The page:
The first item up for debate is Skills. A fairly divisive topic in the OSR, there are no shortage of folks ready to line up and argue one side or the other in this debate, but how many are there that will argue both for AND against them, eh?
Introducing our two debaters today, we have the Grognard and the Munchkin.
Grognard: I'm pleased to be here today, and would like to thank From the Ashes, and James MacGeorge in particular, for moderating this debate.
Munchkin: I would like to thank them both as well. But more powerfully.
Moderator: Well, we're off to a good start - both sides agree.
Grognard: Technically, he doesn't agree with me, since he felt it necessary to emphasize the magnitude of his agreement.
Moderator: Yes, well let's get to the matter at hand - Skills. Valuable tool or bane of all that is good in life? Grognard, you won the coin toss, so you get first response.
Grognard: Bane of all that is good. Hands down. Role Playing is meant to be a challenge for the player. Skills act like cheat codes, allowing you to take shortcuts, and dumbs down the game overall.
Moderator: Well, a very strident answer, direct and to the point. Munchkin?
Munchkin: We're playing a game called Dungeons and Dragons, where people throw fireballs and call down the might of their gods upon those that anger them. There are already cheat codes built into the game - they're called spells.
Grognard: Exactly my point - spells were built into the game from the beginning. To borrow a phrase, "I must not use skills. Skills are the game killer. Skills are the little-death that bring feats." Skills were the first step away from dudes picking up swords and venturing into dungeons and the first step towards the superheroes in chain-mail in 4e.
Moderator: I'm hearing a presupposition there that 4e is an inherently bad game. Which is a different debate from this one. So leaving that aside, we'll say that 4e is a different game than the original, and move on from there.
Grognard: Okay, consider this. Skills remove the need for player involvement with the game. It removes all incentive for the player to actually participate in the game itself. The game changes from a game of skill to a game whose outcome is determined by the roll of the dice. Chess becomes craps. Many of the best traps conceived for D&D involve the player working out the mechanism and disarming it, based on observations, asking the right questions, etc. With Skills, it just becomes, "Roll a perception check". You got it? Great, the trap is disarmed! Where's the fun in that? Where's the skill?
Munchkin: Look, if I wanted to be a master trapsmith, I would have gone into a life of crime. I play these games to relax and have fun.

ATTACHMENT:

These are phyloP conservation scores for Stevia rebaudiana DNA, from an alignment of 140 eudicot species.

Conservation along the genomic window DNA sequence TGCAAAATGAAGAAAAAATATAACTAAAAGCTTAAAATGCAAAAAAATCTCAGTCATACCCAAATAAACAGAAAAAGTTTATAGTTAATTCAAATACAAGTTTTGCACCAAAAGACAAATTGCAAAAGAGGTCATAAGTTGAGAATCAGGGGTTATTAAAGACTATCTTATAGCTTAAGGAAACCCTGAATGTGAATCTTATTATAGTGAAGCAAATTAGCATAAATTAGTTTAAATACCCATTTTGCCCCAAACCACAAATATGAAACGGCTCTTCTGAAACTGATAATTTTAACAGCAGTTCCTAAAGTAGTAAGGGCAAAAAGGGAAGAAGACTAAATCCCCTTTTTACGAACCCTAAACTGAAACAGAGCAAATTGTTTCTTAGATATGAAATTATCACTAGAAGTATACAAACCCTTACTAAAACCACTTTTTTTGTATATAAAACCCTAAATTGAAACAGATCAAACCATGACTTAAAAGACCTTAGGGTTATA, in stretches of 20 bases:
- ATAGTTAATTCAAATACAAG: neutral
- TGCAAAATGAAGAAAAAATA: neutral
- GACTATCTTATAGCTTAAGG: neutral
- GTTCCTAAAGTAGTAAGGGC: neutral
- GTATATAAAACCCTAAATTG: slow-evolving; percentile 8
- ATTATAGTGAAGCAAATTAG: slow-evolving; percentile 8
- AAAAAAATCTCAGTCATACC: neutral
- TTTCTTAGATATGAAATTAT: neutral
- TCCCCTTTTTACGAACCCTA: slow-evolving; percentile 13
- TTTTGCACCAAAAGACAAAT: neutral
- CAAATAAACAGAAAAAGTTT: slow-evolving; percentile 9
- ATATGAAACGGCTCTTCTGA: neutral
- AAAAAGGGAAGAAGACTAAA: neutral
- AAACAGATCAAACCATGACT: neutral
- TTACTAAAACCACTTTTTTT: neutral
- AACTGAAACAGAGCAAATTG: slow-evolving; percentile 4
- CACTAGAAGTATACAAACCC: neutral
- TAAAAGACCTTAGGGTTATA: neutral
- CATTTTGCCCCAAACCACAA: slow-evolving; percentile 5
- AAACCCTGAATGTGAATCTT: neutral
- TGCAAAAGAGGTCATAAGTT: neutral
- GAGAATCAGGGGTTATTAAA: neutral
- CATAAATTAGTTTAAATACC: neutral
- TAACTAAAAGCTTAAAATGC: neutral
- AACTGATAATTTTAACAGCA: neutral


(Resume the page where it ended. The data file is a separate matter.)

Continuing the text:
Grognard: You can have fun and still be involved! If all you want to do is roll dice, there are board games and dice games out there for you.
Munchkin: Those games don't offer the narrative content that I crave.
Moderator: Sounds like we're veering off track again. Let's refocus. Munchkin, why do you believe that Skills are valuable tools?
Munchkin: Because not using them is discriminatory.
Grognard: Discriminatory? What???
Munchkin: Yes, discriminatory. If the most your character is able to do is what you as the player can do, then you have certain class skills that just cannot be played by certain players. How do you play someone with an Intelligence score of 18 if you yourself aren't all that smart? How does a slovenly, abrasive jerk play someone with a high Charisma? Nobody would ever be able to play a Paladin, because all the people who already have Paladin-like attributes are out there doing heroic things in real life, not playing games about them!
Grognard: Well first of all, I take exception to your characterization of gamers. I'm sure there are some paladins in our ranks. Secondly, that's just ridiculous. Attributes are different from skills. Higher attributes allow you to mitigate shall we say... shortcomings within the player. They enhance what is already there. Skills allow you to create, whole cloth, abilities which the player does not possess.
Munchkin: Do you know how to use a sword?
Grognard: I hardly think that's relevant.
Munchkin: Moderator, will you instruct the Grognard to answer the question?
Moderator: This isn't a trial, Munchkin.
Grognard: I'll answer. I can swing a sword, which is a step towards using a sword.
Munchkin: Okay then, let's go back to casting a spell. Isn't casting a spell allowing you to "create, whole cloth, abilities which the player does not possess"?
Grognard: Yes, but again, it's a presupposition of the original game.
Moderator: We're veering off point, gentlemen....
Grognard: For the record, by the way, I'm not in favor of ability scores trumping player ability, either.
Grognard: Your character is your avatar within the game. If you're trying to talk your way past the guard, should you get a Charisma roll when you tell him, "I am Vecna, here to destroy you, stand aside little man!"?
Munchkin: Of course! Maybe the guard doesn't know what Vecna looks like, and if you have a high enough Charisma, maybe you can sell it really well!
Grognard: What if you're a halfling?
Munchkin: I've met some pretty terrifying halflings....
Grognard: The point is, what you say matters, and skills or attributes shouldn't take the place of role playing and common sense. If you're spouting nonsense, you shouldn't expect that a number on a piece of paper will mitigate that.
Munchkin: But that's ridiculous! Your rule only makes sense when applied to social and mental attributes. Should someone prove they can lift a gate in real life if they want their character to do so in game?
Moderator: Again, we've lost sight of our original topic, but unfortunately we're out of time. I'd like to thank the reading audience for spending time with us this evening, and remember: if you can't be Good, be Neutral!